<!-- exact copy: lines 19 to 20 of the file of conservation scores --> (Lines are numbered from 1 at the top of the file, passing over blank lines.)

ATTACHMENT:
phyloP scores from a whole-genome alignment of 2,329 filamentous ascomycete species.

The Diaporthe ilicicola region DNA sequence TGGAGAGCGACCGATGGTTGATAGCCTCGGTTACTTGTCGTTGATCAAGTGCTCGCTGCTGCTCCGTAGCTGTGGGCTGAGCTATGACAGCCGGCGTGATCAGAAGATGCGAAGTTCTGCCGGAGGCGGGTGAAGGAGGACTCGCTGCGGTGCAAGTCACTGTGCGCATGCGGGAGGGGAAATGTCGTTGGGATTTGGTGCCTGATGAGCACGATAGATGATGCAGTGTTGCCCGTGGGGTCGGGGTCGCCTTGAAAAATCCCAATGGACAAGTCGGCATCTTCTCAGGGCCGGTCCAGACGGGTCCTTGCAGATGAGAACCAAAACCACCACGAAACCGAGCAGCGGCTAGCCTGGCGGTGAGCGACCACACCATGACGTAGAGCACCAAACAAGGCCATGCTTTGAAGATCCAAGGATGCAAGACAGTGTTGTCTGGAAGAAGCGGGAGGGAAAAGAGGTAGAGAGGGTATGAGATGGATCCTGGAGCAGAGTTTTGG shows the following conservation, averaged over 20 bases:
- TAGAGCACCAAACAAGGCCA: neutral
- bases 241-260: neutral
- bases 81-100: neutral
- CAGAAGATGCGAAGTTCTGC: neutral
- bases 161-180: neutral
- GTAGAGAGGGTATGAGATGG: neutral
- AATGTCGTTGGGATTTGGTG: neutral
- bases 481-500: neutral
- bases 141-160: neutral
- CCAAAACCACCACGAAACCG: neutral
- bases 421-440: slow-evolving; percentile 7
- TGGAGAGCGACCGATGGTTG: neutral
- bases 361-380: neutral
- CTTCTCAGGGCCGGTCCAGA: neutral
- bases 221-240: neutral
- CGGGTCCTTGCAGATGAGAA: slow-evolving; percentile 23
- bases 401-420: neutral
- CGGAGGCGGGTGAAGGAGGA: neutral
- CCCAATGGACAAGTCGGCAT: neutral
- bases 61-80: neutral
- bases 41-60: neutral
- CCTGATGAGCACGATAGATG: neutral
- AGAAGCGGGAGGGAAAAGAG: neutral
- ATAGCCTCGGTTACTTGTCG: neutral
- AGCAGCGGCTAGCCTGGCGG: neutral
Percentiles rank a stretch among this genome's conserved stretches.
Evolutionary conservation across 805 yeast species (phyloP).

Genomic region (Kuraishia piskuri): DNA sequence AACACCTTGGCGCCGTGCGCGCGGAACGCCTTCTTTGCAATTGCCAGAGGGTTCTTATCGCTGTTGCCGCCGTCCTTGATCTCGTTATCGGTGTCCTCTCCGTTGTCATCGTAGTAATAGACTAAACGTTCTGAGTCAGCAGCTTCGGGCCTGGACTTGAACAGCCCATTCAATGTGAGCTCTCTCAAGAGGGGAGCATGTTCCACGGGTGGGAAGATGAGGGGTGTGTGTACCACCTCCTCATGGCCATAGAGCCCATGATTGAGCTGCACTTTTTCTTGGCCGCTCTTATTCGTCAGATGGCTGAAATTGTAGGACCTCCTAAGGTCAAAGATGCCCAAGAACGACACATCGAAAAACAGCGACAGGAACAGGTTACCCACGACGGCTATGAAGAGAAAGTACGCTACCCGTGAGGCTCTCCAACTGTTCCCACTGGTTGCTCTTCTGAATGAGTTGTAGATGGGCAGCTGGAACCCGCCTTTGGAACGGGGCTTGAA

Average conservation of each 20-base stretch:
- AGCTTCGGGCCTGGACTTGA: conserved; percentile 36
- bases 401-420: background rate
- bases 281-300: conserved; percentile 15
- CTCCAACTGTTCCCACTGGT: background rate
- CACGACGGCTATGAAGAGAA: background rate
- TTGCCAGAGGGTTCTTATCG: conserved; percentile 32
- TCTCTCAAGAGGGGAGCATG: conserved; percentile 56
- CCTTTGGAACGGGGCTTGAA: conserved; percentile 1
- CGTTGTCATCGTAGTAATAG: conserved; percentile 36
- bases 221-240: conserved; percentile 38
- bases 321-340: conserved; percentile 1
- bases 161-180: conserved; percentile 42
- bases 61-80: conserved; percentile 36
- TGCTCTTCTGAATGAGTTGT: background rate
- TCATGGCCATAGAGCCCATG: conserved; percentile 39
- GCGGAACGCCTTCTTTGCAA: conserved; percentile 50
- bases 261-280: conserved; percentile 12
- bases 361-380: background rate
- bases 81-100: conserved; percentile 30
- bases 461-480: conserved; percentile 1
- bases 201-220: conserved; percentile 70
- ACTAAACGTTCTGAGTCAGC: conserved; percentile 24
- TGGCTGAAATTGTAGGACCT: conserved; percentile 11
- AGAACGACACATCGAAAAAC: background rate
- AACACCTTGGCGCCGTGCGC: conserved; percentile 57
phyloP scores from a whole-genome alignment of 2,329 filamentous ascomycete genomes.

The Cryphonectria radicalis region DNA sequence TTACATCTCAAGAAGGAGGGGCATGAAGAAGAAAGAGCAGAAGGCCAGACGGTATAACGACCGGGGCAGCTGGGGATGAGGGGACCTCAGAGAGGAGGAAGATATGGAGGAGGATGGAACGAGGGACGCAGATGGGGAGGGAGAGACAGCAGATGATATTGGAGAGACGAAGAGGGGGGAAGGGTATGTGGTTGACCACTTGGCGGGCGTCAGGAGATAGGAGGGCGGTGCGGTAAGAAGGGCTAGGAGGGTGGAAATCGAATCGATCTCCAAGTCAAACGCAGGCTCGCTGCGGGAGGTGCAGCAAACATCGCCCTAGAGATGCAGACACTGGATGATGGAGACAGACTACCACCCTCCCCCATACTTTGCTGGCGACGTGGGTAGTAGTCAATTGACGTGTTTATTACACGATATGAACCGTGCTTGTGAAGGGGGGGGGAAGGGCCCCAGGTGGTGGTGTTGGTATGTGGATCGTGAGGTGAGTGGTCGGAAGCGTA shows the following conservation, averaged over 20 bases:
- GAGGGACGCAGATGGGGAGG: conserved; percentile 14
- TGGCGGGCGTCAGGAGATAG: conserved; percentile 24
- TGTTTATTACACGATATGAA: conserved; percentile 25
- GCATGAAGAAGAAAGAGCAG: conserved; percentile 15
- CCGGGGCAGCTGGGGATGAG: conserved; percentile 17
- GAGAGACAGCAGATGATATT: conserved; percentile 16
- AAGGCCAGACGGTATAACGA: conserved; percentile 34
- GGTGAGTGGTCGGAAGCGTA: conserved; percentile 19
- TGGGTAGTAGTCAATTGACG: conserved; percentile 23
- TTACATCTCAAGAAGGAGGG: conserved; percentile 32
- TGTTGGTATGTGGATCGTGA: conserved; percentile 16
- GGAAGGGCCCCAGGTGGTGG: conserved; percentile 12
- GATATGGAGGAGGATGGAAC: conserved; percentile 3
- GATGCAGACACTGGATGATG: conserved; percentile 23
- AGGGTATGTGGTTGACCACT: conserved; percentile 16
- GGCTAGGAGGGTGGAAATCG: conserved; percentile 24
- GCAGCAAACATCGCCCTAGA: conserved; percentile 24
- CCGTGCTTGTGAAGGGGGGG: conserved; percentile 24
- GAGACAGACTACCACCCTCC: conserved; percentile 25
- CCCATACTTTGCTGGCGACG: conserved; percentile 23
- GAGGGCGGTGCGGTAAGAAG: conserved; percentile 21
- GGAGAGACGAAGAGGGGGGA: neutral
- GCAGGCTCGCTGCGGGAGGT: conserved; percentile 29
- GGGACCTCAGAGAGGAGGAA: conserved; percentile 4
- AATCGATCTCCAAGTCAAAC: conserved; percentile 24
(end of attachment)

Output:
- bases 401-420: neutral
- CGGAGGCGGGTGAAGGAGGA: neutral